Offices in Las Vegas
Accepting Cases Nationwide
As an investor, you depend on stockbrokers, financial planners and other advisors to provide honest advice and information. If you have been the victim of investment fraud as a result of a Ponzi scheme, the sale of unregistered investments, or had a stockbroker or financial advisor make unsuitable investments in your account we can help you. For over 25 years we have been helping investors recover losses in state and federal court and in arbitration with FINRA, JAMS and AAA in all 50 states. During that time we have successfully resolved over 1500 investment loss matters. We always provide a free consultation for victims of investment and securities fraud.
A fiduciary is someone who is obligated to act on behalf of another. But legally, it is much more than that. A fiduciary is obligated at all times to put his clients’ interests ahead of his own. In the investment context that means not only the obligation to pick suitable investments, it also means selecting the best investment choice at the best price within the client’s area of need.
The state of Nevada imposes a fiduciary duty on broker dealers and investment advisors who provide financial advice to clients in Nevada. Among the requirements, advisors must: perform a professional level of due diligence into the investment prior to making the recommendation to purchase; convey all of the risks of the recommended investment or strategy; provide all current publicly available information to the client; ensure the investment advice is tailored to the client’s specific needs; and, comply with all applicable rules and regulations concerning the marketing of the investment. In addition, a fiduciary must avoid conflicts of interest, and must only charge reasonable fees.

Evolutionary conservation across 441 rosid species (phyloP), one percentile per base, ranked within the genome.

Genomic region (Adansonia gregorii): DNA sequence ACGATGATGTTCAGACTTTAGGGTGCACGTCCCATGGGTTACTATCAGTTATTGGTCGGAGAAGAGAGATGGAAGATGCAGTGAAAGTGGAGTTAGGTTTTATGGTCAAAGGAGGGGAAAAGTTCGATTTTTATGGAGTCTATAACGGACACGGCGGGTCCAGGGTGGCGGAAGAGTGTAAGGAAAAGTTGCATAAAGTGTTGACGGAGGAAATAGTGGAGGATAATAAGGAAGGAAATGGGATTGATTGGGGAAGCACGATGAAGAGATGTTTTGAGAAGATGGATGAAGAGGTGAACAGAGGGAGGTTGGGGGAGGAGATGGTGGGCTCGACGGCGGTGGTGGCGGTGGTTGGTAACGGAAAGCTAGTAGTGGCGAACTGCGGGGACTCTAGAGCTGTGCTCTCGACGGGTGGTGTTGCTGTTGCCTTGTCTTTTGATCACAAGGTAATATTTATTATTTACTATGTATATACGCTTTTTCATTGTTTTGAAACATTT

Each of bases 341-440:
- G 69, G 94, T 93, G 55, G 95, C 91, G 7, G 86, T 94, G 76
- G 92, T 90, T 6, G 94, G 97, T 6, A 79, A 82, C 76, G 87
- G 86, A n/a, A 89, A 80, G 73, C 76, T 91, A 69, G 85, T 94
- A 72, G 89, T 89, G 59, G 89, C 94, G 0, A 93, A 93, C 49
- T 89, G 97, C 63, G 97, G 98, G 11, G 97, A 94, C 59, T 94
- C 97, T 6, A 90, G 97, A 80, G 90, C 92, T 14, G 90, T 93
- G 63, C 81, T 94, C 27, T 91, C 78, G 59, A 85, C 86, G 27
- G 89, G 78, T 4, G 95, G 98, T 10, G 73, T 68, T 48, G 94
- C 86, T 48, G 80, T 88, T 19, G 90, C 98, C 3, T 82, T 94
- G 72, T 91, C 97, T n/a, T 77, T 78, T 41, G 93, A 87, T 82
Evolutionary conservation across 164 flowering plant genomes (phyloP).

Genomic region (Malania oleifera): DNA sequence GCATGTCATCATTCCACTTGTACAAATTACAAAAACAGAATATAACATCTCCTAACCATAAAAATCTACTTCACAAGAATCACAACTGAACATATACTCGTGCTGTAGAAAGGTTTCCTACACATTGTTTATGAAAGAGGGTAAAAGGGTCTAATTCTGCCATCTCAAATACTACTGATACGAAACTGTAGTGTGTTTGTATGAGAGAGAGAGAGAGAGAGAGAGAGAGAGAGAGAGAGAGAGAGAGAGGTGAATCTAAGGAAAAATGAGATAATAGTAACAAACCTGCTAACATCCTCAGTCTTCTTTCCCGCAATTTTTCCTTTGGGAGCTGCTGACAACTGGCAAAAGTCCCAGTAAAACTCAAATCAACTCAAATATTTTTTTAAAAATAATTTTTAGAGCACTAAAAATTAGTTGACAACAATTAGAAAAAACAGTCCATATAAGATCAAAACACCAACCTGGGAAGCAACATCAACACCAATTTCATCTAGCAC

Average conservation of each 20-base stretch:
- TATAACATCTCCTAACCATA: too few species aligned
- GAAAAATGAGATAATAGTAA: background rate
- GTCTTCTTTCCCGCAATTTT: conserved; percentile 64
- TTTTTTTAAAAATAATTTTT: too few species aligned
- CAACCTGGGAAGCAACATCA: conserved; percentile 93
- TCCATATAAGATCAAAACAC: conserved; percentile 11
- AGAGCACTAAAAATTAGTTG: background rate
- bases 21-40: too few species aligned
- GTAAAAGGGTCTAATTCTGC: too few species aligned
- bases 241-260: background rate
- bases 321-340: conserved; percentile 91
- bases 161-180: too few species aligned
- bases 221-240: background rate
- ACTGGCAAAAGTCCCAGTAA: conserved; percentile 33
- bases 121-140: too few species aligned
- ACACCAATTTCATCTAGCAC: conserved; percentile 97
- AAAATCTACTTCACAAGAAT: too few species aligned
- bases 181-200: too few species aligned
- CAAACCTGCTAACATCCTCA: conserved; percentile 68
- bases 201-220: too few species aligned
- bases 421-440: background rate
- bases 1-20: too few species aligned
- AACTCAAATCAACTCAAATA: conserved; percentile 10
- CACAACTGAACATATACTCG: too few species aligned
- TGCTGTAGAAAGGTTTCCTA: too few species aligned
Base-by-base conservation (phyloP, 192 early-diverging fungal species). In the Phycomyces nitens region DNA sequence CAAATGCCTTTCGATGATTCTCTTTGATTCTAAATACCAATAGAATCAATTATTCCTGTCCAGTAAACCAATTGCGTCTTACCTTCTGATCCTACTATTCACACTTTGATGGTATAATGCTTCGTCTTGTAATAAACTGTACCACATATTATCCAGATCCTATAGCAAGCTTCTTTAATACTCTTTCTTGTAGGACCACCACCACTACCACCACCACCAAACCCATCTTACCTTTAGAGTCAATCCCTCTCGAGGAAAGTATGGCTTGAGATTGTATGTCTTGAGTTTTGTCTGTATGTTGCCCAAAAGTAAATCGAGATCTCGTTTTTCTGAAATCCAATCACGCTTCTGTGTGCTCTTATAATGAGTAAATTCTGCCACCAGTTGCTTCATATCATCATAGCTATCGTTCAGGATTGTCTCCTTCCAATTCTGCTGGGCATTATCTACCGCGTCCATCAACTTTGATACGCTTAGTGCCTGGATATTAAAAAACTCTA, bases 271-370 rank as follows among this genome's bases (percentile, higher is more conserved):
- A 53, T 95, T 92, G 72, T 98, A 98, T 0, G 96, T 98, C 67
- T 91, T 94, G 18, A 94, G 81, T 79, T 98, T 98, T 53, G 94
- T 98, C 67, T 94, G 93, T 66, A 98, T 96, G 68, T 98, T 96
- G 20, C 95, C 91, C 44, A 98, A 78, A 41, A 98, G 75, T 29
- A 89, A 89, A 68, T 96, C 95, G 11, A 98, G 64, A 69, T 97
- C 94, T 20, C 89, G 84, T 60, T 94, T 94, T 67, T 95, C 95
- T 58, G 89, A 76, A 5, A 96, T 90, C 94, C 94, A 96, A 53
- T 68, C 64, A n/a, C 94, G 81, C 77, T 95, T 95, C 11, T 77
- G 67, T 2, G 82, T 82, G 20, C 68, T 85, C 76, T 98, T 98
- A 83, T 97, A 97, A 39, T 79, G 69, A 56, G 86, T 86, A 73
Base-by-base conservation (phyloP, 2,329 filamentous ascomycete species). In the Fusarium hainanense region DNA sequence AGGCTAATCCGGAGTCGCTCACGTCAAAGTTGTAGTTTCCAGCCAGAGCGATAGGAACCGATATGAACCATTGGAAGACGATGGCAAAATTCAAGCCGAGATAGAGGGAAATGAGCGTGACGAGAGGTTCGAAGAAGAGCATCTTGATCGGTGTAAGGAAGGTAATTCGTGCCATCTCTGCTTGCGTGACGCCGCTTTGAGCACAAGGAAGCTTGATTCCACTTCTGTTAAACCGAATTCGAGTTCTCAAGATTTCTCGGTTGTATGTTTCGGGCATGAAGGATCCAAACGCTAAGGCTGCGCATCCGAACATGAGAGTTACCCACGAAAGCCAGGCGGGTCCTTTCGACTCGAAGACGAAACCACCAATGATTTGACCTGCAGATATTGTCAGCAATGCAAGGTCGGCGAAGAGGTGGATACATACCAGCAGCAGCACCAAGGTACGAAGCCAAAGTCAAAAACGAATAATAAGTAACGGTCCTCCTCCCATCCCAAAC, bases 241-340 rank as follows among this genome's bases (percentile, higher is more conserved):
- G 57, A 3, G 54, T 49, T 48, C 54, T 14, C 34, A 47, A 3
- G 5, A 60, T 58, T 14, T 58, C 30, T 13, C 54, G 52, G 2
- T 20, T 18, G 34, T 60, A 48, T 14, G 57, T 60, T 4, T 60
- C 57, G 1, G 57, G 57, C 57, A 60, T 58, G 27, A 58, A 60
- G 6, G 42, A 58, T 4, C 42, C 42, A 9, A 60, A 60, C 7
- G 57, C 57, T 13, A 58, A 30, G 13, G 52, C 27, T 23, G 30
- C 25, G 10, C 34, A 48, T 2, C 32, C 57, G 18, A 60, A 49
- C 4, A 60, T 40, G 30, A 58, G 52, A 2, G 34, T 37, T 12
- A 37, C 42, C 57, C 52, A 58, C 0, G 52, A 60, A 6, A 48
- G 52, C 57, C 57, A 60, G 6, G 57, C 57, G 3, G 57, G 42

While Nevada has long held financial advisors to a fiduciary standard as a result of case law, the door was left open with the possibility that under certain circumstances a fiduciary duty might not apply. Nevada closed this loophole with the passage of Senate Bill 383 in 2017. Now all investment advisors and broker dealers providing investment advice for a fee in Nevada are held to a fiduciary standard.
Churning or excessive trading is when a broker dealer makes investments to generate commissions, rather than acting in the best interest of his client. Churning affects the value of the account because the commissions charged eat into the account’s equity, leaving the investor with less money to generate a return. When “margin” or borrowed money is used, it compounds the affects. As an example, if a client has an account that is worth $100,000 and the broker dealer makes $600,000 in purchases, charging a 1% commission on each purchase, then the commissions total $6,000 (more, if commissions are charged on sale transactions.) If the account uses margin, and the margin costs over this same period are $4,000, then the total cost to the client to have the account managed is $10,000, or 10% of the $100,000. In order to “break even” the account needs to generate 10% a year. Historically, to achieve a 10% return an investor needs to incur moderate to high risk in his or her portfolio.